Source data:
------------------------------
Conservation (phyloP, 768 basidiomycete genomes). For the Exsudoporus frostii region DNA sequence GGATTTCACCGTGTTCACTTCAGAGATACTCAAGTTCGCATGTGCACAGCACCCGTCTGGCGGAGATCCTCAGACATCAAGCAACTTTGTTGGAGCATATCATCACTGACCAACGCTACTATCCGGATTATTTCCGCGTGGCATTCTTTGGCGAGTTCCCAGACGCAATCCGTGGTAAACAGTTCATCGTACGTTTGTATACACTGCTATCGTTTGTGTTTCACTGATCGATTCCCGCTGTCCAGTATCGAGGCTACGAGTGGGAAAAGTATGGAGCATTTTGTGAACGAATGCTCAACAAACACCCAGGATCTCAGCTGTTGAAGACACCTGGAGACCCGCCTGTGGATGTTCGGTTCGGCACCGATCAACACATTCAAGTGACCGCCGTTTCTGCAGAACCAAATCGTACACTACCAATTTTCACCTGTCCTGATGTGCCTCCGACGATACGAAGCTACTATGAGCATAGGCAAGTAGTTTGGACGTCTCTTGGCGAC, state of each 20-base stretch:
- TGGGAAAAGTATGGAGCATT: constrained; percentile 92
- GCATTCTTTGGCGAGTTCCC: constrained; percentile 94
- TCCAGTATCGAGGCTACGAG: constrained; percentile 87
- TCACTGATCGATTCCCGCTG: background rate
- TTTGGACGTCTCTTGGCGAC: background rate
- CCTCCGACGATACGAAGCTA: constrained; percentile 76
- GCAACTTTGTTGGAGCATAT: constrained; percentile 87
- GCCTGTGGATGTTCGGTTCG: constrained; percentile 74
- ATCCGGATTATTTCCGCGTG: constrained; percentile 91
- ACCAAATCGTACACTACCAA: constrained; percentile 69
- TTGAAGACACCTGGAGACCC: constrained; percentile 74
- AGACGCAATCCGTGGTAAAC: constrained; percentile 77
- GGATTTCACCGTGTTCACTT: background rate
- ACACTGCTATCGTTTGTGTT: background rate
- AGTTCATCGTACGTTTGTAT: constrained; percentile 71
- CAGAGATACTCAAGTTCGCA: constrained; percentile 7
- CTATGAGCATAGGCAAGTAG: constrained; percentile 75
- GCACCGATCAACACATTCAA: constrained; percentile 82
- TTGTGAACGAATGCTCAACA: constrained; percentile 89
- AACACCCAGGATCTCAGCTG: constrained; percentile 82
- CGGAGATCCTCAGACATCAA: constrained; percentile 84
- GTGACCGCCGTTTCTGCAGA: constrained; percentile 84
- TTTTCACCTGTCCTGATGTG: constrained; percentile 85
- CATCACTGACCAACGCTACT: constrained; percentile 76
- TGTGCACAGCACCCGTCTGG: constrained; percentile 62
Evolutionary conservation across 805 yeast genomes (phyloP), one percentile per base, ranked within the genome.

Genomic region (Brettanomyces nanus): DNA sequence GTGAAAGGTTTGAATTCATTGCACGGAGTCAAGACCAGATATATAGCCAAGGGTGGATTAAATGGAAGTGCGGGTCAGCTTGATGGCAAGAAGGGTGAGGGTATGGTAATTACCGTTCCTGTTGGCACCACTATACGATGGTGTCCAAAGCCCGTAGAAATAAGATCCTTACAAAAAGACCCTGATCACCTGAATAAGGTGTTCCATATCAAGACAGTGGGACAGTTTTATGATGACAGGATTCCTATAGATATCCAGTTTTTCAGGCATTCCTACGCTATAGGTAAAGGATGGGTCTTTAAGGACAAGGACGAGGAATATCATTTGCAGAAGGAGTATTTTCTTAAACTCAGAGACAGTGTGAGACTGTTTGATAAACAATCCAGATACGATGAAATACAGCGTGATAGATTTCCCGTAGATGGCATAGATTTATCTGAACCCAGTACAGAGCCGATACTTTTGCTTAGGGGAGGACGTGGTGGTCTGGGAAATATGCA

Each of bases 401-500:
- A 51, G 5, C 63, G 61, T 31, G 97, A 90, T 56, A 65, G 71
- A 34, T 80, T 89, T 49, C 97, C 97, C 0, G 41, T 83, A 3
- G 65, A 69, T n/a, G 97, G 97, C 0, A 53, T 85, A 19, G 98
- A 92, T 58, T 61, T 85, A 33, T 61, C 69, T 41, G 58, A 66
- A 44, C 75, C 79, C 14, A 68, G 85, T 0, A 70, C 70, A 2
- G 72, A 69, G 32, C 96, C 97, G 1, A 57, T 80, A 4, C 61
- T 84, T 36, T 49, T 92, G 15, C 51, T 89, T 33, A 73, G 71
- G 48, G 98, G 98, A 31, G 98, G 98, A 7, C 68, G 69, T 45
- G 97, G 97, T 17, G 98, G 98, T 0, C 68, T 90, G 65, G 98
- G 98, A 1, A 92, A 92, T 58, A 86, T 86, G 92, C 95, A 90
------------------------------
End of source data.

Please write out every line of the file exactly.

Conservation (phyloP, 768 basidiomycete genomes). For the Exsudoporus frostii region DNA sequence GGATTTCACCGTGTTCACTTCAGAGATACTCAAGTTCGCATGTGCACAGCACCCGTCTGGCGGAGATCCTCAGACATCAAGCAACTTTGTTGGAGCATATCATCACTGACCAACGCTACTATCCGGATTATTTCCGCGTGGCATTCTTTGGCGAGTTCCCAGACGCAATCCGTGGTAAACAGTTCATCGTACGTTTGTATACACTGCTATCGTTTGTGTTTCACTGATCGATTCCCGCTGTCCAGTATCGAGGCTACGAGTGGGAAAAGTATGGAGCATTTTGTGAACGAATGCTCAACAAACACCCAGGATCTCAGCTGTTGAAGACACCTGGAGACCCGCCTGTGGATGTTCGGTTCGGCACCGATCAACACATTCAAGTGACCGCCGTTTCTGCAGAACCAAATCGTACACTACCAATTTTCACCTGTCCTGATGTGCCTCCGACGATACGAAGCTACTATGAGCATAGGCAAGTAGTTTGGACGTCTCTTGGCGAC, state of each 20-base stretch:
- TGGGAAAAGTATGGAGCATT: constrained; percentile 92
- GCATTCTTTGGCGAGTTCCC: constrained; percentile 94
- TCCAGTATCGAGGCTACGAG: constrained; percentile 87
- TCACTGATCGATTCCCGCTG: background rate
- TTTGGACGTCTCTTGGCGAC: background rate
- CCTCCGACGATACGAAGCTA: constrained; percentile 76
- GCAACTTTGTTGGAGCATAT: constrained; percentile 87
- GCCTGTGGATGTTCGGTTCG: constrained; percentile 74
- ATCCGGATTATTTCCGCGTG: constrained; percentile 91
- ACCAAATCGTACACTACCAA: constrained; percentile 69
- TTGAAGACACCTGGAGACCC: constrained; percentile 74
- AGACGCAATCCGTGGTAAAC: constrained; percentile 77
- GGATTTCACCGTGTTCACTT: background rate
- ACACTGCTATCGTTTGTGTT: background rate
- AGTTCATCGTACGTTTGTAT: constrained; percentile 71
- CAGAGATACTCAAGTTCGCA: constrained; percentile 7
- CTATGAGCATAGGCAAGTAG: constrained; percentile 75
- GCACCGATCAACACATTCAA: constrained; percentile 82
- TTGTGAACGAATGCTCAACA: constrained; percentile 89
- AACACCCAGGATCTCAGCTG: constrained; percentile 82
- CGGAGATCCTCAGACATCAA: constrained; percentile 84
- GTGACCGCCGTTTCTGCAGA: constrained; percentile 84
- TTTTCACCTGTCCTGATGTG: constrained; percentile 85
- CATCACTGACCAACGCTACT: constrained; percentile 76
- TGTGCACAGCACCCGTCTGG: constrained; percentile 62
Evolutionary conservation across 805 yeast genomes (phyloP), one percentile per base, ranked within the genome.

Genomic region (Brettanomyces nanus): DNA sequence GTGAAAGGTTTGAATTCATTGCACGGAGTCAAGACCAGATATATAGCCAAGGGTGGATTAAATGGAAGTGCGGGTCAGCTTGATGGCAAGAAGGGTGAGGGTATGGTAATTACCGTTCCTGTTGGCACCACTATACGATGGTGTCCAAAGCCCGTAGAAATAAGATCCTTACAAAAAGACCCTGATCACCTGAATAAGGTGTTCCATATCAAGACAGTGGGACAGTTTTATGATGACAGGATTCCTATAGATATCCAGTTTTTCAGGCATTCCTACGCTATAGGTAAAGGATGGGTCTTTAAGGACAAGGACGAGGAATATCATTTGCAGAAGGAGTATTTTCTTAAACTCAGAGACAGTGTGAGACTGTTTGATAAACAATCCAGATACGATGAAATACAGCGTGATAGATTTCCCGTAGATGGCATAGATTTATCTGAACCCAGTACAGAGCCGATACTTTTGCTTAGGGGAGGACGTGGTGGTCTGGGAAATATGCA

Each of bases 401-500:
- A 51, G 5, C 63, G 61, T 31, G 97, A 90, T 56, A 65, G 71
- A 34, T 80, T 89, T 49, C 97, C 97, C 0, G 41, T 83, A 3
- G 65, A 69, T n/a, G 97, G 97, C 0, A 53, T 85, A 19, G 98
- A 92, T 58, T 61, T 85, A 33, T 61, C 69, T 41, G 58, A 66
- A 44, C 75, C 79, C 14, A 68, G 85, T 0, A 70, C 70, A 2
- G 72, A 69, G 32, C 96, C 97, G 1, A 57, T 80, A 4, C 61
- T 84, T 36, T 49, T 92, G 15, C 51, T 89, T 33, A 73, G 71
- G 48, G 98, G 98, A 31, G 98, G 98, A 7, C 68, G 69, T 45
- G 97, G 97, T 17, G 98, G 98, T 0, C 68, T 90, G 65, G 98
- G 98, A 1, A 92, A 92, T 58, A 86, T 86, G 92, C 95, A 90